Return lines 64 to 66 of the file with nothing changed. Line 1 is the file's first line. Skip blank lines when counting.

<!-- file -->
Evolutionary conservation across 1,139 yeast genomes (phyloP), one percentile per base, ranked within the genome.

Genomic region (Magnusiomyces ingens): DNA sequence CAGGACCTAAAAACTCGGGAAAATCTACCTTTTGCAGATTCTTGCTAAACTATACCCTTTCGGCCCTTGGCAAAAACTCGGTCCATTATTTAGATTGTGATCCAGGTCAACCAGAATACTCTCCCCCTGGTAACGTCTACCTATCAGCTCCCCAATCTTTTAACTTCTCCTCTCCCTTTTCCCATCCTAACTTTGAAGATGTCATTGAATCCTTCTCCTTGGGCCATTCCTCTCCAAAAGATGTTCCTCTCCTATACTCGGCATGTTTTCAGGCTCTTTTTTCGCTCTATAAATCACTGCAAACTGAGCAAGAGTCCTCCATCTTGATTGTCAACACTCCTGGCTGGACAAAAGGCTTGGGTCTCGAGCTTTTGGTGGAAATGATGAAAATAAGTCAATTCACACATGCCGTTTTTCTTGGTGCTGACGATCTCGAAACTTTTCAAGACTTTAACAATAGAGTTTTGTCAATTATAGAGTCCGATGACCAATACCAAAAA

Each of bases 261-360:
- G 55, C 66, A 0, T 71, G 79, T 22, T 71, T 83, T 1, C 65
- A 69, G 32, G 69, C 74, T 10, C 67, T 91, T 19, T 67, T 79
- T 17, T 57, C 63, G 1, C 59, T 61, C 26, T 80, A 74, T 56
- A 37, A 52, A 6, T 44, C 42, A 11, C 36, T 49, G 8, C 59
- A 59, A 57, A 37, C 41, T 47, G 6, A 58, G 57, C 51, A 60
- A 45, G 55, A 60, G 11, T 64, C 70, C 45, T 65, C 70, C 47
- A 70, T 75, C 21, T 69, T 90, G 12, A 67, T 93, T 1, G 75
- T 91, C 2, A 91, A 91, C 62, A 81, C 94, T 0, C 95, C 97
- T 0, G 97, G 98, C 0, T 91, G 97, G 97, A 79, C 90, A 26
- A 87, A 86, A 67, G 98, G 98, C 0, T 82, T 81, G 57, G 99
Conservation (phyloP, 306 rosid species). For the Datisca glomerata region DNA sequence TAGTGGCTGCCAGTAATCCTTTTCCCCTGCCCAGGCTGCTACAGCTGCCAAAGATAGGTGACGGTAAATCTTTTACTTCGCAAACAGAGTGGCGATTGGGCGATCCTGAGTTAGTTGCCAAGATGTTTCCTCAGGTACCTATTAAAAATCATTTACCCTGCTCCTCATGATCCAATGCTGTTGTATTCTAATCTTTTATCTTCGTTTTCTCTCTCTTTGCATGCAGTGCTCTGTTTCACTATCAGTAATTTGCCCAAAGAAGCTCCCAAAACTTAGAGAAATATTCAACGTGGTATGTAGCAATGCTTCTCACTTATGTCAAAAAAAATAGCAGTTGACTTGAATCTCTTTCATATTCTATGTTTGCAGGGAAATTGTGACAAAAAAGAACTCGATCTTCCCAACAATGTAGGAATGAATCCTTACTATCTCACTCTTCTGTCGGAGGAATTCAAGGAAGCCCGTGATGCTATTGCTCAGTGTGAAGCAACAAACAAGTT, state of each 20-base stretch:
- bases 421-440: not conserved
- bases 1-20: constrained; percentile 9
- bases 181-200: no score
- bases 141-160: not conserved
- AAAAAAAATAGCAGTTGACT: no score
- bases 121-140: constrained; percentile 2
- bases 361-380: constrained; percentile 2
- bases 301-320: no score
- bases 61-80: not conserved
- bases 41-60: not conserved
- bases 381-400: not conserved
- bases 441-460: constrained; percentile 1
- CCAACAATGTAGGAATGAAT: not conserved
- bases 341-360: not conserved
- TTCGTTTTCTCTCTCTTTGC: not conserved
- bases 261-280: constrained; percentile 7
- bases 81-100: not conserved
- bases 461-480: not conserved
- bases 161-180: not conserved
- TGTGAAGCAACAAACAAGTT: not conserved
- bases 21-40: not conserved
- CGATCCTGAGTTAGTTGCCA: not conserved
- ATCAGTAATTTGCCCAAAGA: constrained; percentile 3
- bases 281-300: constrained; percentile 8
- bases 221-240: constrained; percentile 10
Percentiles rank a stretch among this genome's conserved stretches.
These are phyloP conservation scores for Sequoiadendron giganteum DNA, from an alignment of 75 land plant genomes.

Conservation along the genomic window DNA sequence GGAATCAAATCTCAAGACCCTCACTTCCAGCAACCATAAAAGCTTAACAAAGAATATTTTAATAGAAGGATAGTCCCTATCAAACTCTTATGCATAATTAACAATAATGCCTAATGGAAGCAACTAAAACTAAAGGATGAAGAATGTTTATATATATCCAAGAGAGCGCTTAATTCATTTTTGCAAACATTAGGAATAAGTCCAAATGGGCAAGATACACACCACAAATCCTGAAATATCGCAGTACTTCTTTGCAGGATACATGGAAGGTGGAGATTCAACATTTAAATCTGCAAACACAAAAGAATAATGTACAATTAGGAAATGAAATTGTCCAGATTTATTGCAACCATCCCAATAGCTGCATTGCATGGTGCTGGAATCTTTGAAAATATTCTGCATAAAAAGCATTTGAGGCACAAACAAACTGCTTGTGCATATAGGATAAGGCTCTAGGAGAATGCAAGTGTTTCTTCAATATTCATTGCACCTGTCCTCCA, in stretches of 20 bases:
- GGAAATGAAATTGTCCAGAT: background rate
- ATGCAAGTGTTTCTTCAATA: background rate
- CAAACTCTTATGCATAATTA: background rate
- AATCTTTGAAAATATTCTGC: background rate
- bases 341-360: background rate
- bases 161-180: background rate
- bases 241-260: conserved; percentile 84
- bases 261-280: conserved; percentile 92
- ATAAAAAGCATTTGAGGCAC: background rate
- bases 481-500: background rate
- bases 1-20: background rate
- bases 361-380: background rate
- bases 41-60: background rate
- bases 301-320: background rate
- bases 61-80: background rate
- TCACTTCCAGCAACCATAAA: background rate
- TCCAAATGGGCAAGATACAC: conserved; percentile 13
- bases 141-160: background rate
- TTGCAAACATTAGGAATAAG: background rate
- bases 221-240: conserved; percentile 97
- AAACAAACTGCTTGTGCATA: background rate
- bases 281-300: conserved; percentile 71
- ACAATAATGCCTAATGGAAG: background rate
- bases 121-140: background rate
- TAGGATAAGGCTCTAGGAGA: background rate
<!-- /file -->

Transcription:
- bases 281-300: conserved; percentile 71
- ACAATAATGCCTAATGGAAG: background rate
- bases 121-140: background rate